Report: The 2020 Survival Guide

September 2019

Report summary

Most consumers don’t particularly want brands getting involved in politics. When brands do get involved, people are more likely to boycott than buycott, and negative responses are generally more pronounced than positive ones. For most brands, most of the time, it’s safer to stay out of politics. Of course staying out of politics isn’t always possible. In this environment, brands are regularly forced into political predicaments where silence is a response in its own right. In these scenarios, brands need to have a clear-eyed understanding of the terrain, and how that aligns with larger business goals. This year, Morning Consult has joined forces with Advertising Week to create a new roadmap for brands as they navigate 2020 and this new era of brand politics. We will walk you through the key issues, what stances are safe, which groups are most likely to boycott, which Democratic candidates are the most influential with consumers, how to engage with Trump and how to think about generational divides.

Key Takeaways

  • Consumers see brands getting more political and less in touch: 53 percent of adults say corporations have become more political in recent years — a much higher share than those who say brands have become more responsible, charitable, or in touch with average Americans.
  • Americans are twice as likely to boycott as they are to buycott: 29 percent of consumers say they have stopped purchasing from a brand because of a political stance. Just 15 percent say they’ve spent money to support a brand because of a political stance.
  • Gen Z and millennials expect brans to play a larger role: On a question relating to corporate involvement, 31 percent of Gen Z and 27 percent of Millennials agree that “Corporations play an important role in this country, and they should use their influence to impact political and cultural issues.” Just 16 percent of Gen X and 13 percent of boomers say the same.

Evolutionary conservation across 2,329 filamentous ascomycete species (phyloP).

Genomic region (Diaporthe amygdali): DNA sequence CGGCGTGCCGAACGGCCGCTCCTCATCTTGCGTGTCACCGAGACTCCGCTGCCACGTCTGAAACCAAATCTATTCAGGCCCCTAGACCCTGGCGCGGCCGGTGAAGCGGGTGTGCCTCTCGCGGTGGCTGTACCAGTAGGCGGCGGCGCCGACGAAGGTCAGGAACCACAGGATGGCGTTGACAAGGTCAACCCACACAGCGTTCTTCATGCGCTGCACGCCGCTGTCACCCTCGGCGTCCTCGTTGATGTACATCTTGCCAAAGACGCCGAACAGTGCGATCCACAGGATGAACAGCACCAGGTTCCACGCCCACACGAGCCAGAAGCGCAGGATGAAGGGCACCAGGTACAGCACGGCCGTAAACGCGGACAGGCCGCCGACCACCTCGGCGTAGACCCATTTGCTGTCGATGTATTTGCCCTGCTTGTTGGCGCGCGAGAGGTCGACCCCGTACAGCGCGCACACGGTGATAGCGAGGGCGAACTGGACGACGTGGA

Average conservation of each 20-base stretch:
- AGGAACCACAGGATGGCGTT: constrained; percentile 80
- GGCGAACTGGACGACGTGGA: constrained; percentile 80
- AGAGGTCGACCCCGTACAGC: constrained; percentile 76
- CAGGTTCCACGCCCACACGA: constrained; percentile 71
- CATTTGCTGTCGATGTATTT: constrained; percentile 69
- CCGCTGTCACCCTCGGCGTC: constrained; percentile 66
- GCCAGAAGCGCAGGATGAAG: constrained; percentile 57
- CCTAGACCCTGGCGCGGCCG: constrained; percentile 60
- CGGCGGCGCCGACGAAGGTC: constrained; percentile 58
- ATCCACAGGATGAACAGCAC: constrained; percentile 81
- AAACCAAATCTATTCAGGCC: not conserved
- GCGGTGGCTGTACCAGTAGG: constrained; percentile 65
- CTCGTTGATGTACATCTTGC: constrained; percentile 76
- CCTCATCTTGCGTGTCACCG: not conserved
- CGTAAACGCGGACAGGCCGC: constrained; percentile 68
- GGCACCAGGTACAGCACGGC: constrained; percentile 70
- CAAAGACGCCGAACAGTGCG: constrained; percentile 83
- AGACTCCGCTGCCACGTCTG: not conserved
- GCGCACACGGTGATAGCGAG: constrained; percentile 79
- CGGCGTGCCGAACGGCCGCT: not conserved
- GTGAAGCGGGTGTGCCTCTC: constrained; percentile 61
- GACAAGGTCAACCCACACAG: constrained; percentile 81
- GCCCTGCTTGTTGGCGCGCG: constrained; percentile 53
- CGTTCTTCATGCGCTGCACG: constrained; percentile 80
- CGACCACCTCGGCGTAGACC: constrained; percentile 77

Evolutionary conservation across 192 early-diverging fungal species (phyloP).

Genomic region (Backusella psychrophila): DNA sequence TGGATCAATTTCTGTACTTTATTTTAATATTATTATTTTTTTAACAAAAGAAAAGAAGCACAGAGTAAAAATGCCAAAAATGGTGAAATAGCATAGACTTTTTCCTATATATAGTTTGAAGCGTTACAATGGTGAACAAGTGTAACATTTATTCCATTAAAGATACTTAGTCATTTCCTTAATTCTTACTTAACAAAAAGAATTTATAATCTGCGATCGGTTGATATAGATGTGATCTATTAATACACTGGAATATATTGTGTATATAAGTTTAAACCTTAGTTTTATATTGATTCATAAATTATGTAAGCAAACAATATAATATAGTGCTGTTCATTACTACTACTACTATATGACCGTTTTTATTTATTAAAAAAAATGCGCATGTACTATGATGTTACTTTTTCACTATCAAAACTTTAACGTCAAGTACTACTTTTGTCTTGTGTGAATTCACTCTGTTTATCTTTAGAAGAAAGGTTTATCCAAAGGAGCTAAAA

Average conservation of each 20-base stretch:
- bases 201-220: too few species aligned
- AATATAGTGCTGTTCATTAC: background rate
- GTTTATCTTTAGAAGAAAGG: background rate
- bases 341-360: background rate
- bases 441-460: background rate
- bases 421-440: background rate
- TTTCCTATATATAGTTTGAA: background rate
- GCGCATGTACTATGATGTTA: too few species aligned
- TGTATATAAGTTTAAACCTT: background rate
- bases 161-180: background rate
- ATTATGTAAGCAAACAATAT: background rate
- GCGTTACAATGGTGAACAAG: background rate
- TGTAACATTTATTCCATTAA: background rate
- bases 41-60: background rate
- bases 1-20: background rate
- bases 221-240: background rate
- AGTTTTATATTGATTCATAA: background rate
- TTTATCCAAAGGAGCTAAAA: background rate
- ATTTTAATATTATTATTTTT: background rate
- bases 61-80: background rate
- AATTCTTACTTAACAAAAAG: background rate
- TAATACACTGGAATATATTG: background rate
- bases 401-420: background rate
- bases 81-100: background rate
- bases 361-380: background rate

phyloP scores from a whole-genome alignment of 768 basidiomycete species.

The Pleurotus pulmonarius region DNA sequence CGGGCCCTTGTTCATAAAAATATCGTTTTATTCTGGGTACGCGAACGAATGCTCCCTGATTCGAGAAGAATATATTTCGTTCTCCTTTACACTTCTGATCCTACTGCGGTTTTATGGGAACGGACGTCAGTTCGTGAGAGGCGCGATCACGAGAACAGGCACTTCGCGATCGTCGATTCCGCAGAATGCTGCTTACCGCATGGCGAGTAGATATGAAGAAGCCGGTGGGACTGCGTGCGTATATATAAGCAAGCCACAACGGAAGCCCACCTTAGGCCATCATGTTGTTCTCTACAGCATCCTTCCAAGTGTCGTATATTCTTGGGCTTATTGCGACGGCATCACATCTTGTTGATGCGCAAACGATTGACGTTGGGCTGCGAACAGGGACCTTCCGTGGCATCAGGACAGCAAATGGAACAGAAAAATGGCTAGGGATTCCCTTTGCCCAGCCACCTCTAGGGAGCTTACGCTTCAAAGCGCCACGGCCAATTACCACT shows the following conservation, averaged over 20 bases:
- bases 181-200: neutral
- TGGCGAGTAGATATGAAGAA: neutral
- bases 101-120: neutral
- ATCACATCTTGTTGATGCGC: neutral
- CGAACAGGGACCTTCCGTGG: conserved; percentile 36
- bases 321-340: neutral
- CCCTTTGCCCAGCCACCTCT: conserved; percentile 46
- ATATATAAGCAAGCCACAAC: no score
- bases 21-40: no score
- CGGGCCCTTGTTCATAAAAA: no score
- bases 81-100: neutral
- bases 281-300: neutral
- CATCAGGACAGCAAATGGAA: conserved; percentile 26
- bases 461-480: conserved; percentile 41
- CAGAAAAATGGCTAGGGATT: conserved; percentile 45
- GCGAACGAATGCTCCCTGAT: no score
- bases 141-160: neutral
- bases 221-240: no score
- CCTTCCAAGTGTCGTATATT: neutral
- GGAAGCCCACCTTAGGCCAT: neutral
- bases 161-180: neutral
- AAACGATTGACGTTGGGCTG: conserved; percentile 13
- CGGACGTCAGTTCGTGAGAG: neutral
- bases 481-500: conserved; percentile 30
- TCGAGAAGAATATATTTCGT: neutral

• However, age isn't a major dividing line when it comes to how consumers interact with brands politically: Younger Americans have different political beliefs than older generations, but there isn’t a dramatic difference in how they interact with brands over these beliefs. For example, Gen Z and Millennials aren’t more likely to boycott brands over politics.
  • Wealthy, well-educated liberals are the consumer group that brands should be most concerned about: When it comes to boycotting and taking other actions around political issues, education, income, and political ideology are the biggest drivers of engagement.
  • Immigration is among the most generationally divisive issues: If a brand were to advocate for stricter immigration policies, 48 percent of boomers would have a more favorable impression of the brand, compared to just 22 percent of Gen Z.
  • Engaging with Trump is still a complicated tightrope for brands: Issuing a statement about Trump — whether positive or negative — is likely to draw a major backlash. But among brand activists the reaction is likely to be stronger if the statement is positive.
  • Sanders' and Trump's brand criticisms are the most impactful: When Trump criticizes a brand, 9 percent of Americans say they would definitely boycott it, and 7 percent say the same about Sanders.


The primary results in this report stem from a survey conducted between August 13-August 15, 2019 among a national sample of 4,200 Adults, including an oversample of 1,000 millennials and 1,000 GenZers. The interviews were conducted online and the data were weighted to approximate a target sample of Adults based on age, educational attainment, gender, race, and region. Results from the full survey have a margin of error of plus or minus 2 percentage points.

On page 17 and 18 the results come from a separate survey conducted from August 21-23, 2019, among a national sample of 2,200 Adults. Results from the full survey have a margin of error of plus or minus 2 percentage points.

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